83    data is set up. Otherwise, the compiled pattern is passed to the JIT compiler,
84    which turns it into machine code that executes much faster than the normal
85    interpretive code. When <b>pcre_exec()</b> is passed a <b>pcre_extra</b> block
86    containing a pointer to JIT code, it obeys that instead of the normal code. The
87    result is identical, but the code runs much faster.
88    </P>
89    <P>
90    There are some <b>pcre_exec()</b> options that are not supported for JIT
91    execution. There are also some pattern items that JIT cannot handle. Details
92    are given below. In both cases, execution automatically falls back to the
93    interpretive code.
94    </P>
95    <P>
96    If the JIT compiler finds an unsupported item, no JIT data is generated. You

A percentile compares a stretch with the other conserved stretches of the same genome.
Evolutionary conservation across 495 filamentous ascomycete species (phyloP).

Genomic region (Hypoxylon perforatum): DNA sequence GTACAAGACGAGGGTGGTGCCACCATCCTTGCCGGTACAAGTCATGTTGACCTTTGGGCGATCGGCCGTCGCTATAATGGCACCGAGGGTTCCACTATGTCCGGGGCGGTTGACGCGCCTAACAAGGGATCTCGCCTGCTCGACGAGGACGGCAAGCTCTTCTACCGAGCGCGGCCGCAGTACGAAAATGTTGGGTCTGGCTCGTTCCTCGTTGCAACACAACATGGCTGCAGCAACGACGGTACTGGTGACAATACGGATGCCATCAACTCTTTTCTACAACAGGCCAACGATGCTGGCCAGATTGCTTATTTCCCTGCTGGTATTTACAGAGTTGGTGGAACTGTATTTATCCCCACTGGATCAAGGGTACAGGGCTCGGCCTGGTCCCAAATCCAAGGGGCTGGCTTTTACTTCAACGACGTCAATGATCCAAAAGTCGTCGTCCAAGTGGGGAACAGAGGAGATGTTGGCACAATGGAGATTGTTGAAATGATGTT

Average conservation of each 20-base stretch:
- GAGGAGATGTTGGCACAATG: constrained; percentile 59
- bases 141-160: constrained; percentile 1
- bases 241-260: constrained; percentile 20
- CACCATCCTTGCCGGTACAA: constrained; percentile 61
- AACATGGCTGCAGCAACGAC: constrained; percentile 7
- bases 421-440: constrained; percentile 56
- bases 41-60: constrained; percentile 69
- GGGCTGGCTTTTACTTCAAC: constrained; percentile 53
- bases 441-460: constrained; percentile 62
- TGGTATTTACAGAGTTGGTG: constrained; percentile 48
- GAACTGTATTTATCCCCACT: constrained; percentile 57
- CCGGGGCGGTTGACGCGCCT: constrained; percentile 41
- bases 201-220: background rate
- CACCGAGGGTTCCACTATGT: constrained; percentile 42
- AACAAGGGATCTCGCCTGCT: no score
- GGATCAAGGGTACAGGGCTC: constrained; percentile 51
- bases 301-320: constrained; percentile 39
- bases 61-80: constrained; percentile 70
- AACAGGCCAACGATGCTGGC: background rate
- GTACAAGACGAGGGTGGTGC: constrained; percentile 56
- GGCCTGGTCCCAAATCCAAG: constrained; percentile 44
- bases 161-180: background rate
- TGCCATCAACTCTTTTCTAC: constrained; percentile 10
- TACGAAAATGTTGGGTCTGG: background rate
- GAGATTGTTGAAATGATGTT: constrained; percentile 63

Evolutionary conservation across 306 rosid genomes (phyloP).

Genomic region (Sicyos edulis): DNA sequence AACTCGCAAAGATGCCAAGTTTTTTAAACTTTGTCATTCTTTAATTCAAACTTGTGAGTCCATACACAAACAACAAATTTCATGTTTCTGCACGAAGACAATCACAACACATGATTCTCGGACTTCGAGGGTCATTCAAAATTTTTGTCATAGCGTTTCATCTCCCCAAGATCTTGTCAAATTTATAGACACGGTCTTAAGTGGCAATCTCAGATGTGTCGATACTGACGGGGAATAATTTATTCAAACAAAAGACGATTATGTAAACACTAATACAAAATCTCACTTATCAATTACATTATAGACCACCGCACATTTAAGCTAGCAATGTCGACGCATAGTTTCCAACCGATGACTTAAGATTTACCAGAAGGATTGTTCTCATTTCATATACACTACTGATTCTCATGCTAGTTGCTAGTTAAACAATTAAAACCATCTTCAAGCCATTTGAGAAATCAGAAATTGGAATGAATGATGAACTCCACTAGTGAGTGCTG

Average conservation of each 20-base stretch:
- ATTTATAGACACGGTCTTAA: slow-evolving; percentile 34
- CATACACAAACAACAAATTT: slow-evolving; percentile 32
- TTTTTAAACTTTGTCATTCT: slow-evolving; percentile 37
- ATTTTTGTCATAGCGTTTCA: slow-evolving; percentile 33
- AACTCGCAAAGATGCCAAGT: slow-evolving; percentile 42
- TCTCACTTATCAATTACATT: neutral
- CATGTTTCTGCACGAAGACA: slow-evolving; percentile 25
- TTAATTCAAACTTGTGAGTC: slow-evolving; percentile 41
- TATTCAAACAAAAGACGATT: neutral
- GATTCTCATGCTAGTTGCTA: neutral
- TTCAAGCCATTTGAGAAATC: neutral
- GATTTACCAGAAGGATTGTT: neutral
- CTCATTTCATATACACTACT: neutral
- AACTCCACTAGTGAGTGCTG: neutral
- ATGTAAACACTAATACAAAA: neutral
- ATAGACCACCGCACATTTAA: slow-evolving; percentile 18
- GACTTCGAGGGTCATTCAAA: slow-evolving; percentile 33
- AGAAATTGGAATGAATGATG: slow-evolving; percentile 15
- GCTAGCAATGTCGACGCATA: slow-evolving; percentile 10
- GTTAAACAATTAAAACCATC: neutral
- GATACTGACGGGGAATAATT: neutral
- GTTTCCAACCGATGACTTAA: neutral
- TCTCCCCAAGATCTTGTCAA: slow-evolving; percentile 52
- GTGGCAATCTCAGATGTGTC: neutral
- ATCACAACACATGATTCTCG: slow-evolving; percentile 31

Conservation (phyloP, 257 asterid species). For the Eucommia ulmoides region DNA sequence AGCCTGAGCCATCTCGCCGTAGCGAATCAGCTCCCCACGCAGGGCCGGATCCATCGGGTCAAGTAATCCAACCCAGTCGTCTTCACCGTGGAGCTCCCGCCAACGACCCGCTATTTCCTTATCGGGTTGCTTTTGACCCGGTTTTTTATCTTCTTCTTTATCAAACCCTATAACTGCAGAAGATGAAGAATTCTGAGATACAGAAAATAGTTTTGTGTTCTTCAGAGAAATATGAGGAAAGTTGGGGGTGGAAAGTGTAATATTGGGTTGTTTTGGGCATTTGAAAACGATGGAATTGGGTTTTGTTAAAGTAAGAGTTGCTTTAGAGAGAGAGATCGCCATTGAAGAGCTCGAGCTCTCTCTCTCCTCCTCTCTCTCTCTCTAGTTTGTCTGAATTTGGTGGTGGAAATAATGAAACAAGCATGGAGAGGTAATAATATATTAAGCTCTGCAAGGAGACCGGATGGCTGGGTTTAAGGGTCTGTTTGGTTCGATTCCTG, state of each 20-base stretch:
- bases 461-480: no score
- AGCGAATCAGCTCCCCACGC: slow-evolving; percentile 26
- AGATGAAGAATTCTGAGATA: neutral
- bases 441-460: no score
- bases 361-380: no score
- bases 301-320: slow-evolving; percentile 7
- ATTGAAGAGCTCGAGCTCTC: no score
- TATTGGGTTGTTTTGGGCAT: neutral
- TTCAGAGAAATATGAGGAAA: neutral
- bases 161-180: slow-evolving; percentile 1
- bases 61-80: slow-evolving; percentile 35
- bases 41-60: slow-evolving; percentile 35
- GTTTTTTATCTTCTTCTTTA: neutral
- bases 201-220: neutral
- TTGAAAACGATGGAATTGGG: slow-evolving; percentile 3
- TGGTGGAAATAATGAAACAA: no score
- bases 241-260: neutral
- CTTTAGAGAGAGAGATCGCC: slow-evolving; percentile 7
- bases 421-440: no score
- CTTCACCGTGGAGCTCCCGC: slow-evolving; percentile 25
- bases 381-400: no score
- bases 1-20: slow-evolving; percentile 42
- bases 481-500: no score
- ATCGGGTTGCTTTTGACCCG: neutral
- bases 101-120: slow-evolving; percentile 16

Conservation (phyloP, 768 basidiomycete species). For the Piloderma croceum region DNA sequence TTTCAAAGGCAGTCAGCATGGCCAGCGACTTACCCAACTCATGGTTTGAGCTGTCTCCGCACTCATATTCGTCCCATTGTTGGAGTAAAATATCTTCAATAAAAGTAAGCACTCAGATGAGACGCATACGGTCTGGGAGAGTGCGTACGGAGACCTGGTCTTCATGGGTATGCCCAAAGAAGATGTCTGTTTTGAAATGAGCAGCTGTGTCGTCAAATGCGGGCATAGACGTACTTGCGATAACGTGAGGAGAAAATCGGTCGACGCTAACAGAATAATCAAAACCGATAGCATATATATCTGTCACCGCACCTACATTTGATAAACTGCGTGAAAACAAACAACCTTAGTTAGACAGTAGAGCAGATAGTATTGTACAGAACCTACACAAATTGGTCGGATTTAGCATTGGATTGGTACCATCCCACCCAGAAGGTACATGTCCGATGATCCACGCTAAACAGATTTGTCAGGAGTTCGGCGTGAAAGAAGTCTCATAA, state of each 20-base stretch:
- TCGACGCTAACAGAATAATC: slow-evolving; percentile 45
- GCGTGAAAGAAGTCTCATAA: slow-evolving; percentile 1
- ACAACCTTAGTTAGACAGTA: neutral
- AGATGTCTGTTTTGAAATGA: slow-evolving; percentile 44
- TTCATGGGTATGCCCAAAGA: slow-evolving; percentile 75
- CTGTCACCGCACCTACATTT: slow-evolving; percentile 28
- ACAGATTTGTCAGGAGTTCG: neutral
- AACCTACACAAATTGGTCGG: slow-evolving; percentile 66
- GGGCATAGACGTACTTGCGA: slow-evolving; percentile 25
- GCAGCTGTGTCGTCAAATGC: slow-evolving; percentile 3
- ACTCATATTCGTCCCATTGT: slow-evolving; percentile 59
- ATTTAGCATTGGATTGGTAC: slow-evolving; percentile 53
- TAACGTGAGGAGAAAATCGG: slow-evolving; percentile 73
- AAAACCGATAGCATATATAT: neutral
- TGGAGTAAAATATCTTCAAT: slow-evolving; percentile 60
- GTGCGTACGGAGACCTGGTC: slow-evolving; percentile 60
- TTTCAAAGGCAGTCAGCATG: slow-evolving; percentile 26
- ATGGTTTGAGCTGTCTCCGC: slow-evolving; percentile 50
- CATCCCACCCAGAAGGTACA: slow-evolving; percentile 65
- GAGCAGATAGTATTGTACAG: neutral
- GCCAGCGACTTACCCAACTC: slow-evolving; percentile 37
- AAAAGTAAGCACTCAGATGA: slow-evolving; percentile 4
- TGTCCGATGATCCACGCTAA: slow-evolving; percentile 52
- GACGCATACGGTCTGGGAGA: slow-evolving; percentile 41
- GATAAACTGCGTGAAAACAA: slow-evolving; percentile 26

97    can find out if JIT execution is available after studying a pattern by calling
98    <b>pcre_fullinfo()</b> with the PCRE_INFO_JIT option. A result of 1 means that
99    JIT compilationw was successful. A result of 0 means that JIT support is not
100    available, or the pattern was not studied with PCRE_STUDY_JIT_COMPILE, or the
101    JIT compiler was not able to handle the pattern.
102    </P>
103    <br><a name="SEC4" href="#TOC1">UNSUPPORTED OPTIONS AND PATTERN ITEMS</a><br>
104    <P>
105    The only <b>pcre_exec()</b> options that are supported for JIT execution are
106    PCRE_NO_UTF8_CHECK, PCRE_NOTBOL, PCRE_NOTEOL, PCRE_NOTEMPTY, and
107    PCRE_NOTEMPTY_ATSTART. Note in particular that partial matching is not
108    supported.
109    </P>
110    <P>
111    The unsupported pattern items are:
112    <pre>
113      \C            match a single byte, even in UTF-8 mode
114      (?Cn)          callouts
115      (?(&#60;name&#62;)...  conditional test on setting of a named subpattern
116      (?(R)...       conditional test on whole pattern recursion